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Hong Kong courts

‘I didn’t mean to kill her,’ wardrobe murder accused told Hong Kong police after strangling girlfriend

Oscar Mok recounts in detail the events leading up to death of air hostess Arbe Chan

PUBLISHED : Wednesday, 25 April, 2018, 8:31pm
UPDATED : Thursday, 26 April, 2018, 10:17am

A Hong Kong man accused of strangling his former girlfriend and stuffing her body in a wardrobe fought back tears in a later police interview and insisted he never meant to kill her, his murder trial heard on Wednesday.

In the recorded conversation with officers, played at the High Court, Oscar Mok Chun-yin recounted in detail the events leading up to Arbe Chan Man-yi’s death, and how she wet herself after he fatally squeezed her neck.

“I did not mean to kill her,” Mok told the officers, holding back tears.

Mok, 30, denied murdering Dragonair flight attendant Chan, 26, at her Allway Gardens flat in Tsuen Wan on December 4, 2013. He did not dispute that he killed her, arguing only that he was guilty of manslaughter instead, because he killed her in an uncontrollable rage upon finding out she had a new boyfriend.

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During the police interview, recorded last year, Mok told police officers he arrived at Chan’s home that day shortly after 1pm, hoping to mend their relationship. They had been on a break since October or November, after dating for a year.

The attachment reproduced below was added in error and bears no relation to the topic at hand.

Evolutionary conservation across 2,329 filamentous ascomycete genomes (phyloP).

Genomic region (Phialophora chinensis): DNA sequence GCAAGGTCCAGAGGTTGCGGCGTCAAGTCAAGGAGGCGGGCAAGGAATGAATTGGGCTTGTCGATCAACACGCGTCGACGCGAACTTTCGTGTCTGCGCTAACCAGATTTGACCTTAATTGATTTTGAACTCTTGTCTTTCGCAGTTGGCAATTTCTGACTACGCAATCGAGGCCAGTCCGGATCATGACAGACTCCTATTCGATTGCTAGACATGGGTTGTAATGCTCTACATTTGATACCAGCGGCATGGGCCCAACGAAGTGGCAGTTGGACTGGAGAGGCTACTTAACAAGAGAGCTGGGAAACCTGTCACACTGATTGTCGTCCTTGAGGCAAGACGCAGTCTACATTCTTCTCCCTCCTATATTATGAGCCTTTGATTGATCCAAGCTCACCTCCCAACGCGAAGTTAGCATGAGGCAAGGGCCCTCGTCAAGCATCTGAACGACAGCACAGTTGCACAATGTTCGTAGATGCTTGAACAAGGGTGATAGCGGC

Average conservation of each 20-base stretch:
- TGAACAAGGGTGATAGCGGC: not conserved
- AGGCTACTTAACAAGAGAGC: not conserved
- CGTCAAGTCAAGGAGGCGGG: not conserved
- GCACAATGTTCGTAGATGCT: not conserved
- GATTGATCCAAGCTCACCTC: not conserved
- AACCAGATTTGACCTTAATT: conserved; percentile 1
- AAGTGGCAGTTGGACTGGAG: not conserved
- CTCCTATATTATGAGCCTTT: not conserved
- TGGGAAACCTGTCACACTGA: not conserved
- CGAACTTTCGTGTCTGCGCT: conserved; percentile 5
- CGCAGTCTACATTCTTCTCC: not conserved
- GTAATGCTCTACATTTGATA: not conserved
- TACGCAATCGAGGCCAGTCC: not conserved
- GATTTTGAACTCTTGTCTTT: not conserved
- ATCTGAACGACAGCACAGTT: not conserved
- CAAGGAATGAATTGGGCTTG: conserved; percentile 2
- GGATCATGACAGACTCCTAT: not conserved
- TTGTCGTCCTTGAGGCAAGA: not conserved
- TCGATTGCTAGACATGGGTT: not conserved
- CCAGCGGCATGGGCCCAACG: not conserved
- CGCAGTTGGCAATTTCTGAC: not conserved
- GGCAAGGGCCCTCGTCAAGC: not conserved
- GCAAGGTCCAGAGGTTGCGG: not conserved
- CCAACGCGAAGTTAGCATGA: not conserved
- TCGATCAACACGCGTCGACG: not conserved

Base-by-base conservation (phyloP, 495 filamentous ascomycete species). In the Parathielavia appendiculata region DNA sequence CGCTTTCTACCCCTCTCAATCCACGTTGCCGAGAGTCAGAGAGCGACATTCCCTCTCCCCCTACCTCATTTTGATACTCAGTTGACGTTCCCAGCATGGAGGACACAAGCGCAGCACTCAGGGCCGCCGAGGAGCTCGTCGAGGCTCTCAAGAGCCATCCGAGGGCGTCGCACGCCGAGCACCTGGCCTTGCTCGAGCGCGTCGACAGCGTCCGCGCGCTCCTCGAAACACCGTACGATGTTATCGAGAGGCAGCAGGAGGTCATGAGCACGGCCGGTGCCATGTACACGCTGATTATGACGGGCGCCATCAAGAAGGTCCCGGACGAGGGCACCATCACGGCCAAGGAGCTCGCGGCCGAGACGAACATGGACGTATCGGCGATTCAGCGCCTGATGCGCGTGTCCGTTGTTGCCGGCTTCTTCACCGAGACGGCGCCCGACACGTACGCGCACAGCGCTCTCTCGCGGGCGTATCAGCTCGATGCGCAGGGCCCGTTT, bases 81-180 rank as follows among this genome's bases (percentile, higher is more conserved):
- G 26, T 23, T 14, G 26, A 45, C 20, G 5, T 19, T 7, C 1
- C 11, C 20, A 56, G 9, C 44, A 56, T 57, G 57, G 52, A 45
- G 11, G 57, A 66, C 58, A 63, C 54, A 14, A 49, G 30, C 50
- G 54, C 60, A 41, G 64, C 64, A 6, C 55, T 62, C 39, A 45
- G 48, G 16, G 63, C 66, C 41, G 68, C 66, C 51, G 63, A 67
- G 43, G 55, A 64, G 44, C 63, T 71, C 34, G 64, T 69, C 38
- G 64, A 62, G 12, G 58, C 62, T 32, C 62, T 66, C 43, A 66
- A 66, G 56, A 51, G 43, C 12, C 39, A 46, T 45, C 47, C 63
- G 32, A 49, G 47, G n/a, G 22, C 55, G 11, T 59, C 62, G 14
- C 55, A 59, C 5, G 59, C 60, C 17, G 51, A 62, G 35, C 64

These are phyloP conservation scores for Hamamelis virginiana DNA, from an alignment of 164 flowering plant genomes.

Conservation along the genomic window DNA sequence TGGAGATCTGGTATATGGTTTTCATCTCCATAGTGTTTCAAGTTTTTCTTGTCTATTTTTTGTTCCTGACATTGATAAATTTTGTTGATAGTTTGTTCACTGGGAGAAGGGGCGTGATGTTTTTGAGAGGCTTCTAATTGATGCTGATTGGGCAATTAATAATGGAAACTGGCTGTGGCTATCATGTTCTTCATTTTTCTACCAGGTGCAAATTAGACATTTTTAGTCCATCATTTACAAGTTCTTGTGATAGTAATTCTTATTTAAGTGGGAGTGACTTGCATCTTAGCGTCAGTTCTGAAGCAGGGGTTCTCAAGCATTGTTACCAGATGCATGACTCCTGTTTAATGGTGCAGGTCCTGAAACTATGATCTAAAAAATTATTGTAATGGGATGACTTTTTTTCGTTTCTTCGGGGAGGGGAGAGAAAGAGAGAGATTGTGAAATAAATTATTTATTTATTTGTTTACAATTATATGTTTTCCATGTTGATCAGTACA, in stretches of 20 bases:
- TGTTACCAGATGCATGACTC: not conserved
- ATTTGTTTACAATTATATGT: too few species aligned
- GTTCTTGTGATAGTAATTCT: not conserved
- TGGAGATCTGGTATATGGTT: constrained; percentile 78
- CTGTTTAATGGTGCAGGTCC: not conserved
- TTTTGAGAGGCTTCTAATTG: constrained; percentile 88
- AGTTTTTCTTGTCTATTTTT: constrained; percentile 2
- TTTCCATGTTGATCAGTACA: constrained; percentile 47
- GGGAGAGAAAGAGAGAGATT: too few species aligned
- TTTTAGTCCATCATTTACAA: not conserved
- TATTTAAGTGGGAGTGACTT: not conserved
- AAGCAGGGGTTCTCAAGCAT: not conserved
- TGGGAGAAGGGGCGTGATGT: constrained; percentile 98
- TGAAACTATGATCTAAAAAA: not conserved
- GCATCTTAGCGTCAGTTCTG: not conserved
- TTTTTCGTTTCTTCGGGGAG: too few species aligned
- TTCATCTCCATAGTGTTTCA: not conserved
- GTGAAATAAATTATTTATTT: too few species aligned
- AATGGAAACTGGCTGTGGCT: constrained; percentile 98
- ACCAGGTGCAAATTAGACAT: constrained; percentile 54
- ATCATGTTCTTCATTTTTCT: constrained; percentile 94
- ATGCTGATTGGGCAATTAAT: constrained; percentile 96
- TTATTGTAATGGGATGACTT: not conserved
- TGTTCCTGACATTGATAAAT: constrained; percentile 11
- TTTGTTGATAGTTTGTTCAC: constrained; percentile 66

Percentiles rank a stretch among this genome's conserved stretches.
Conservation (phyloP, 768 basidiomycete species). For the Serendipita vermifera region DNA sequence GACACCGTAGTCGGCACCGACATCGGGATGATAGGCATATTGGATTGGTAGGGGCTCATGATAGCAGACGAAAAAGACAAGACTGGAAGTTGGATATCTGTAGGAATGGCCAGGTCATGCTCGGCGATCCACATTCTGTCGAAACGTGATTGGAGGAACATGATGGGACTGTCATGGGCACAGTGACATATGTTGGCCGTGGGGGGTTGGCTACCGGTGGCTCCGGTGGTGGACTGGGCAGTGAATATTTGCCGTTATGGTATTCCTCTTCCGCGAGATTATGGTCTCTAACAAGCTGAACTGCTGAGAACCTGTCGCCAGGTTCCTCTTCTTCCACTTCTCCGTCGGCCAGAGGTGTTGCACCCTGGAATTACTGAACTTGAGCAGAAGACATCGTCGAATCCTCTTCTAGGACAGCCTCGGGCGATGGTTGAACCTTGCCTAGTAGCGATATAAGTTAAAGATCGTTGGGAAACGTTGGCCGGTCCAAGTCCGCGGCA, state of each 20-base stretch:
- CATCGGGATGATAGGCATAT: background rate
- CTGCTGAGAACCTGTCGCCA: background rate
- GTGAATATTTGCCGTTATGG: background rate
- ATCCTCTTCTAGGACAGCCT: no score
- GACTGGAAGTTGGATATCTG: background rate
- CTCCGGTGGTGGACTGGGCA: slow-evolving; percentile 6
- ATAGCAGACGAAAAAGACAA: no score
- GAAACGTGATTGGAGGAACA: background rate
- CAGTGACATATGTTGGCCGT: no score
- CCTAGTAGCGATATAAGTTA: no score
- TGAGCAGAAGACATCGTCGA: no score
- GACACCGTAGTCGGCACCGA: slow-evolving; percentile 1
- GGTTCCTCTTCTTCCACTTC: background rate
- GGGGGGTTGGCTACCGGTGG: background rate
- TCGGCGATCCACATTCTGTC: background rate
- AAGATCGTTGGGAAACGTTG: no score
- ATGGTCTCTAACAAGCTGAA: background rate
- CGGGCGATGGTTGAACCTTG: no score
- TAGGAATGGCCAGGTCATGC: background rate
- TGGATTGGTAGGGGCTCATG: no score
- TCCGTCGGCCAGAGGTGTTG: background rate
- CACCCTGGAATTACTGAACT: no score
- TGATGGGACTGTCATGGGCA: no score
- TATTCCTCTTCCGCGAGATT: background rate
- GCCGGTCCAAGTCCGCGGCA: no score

He said Chan initially promised they would get back together. But when she went to the bathroom, he read messages on her mobile phone, learning that Chan already had a new boyfriend, he said.

Chan returned to the room and tried to take the phone back, but he turned his back to her and continued to read its contents. She began to pull at him from behind and scratch him.

“I asked her why she lied to me,” he said, in the recording. “Why did you give me hope and then disappoint me?”

He said Chan said: “So what?”

I asked her why she lied to me. Why did you give me hope and then disappoint me?
Oscar Mok

Mok said Chan’s response reminded him of the bad way she used to treat him. “It was as if I went crazy, and I turned around to squeeze her neck,” he said.

It was only when he felt his feet getting soaked that he came to his senses. The liquid was Chan’s urine, he said.

Fighting back tears, the man claimed he never meant to kill Chan, and had even tried to resuscitate her for several minutes, but to no avail. He hid her in the wardrobe, to buy time to figure out the next step, he said.

After the killing, Mok fled to mainland China. He returned in February last year.

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Prosecutors, whose contention was that Mok acted with intention, argued that he had checked Chan’s roster before knocking on her door that day, anticipating the moment when she opened the door to leave for work. But during the interview with police, Mok said Chan asked him to go to her place to pick up his belongings. He insisted he did not check her roster.

The case continues before Mr Justice Joseph Yau Chi-lap on Thursday.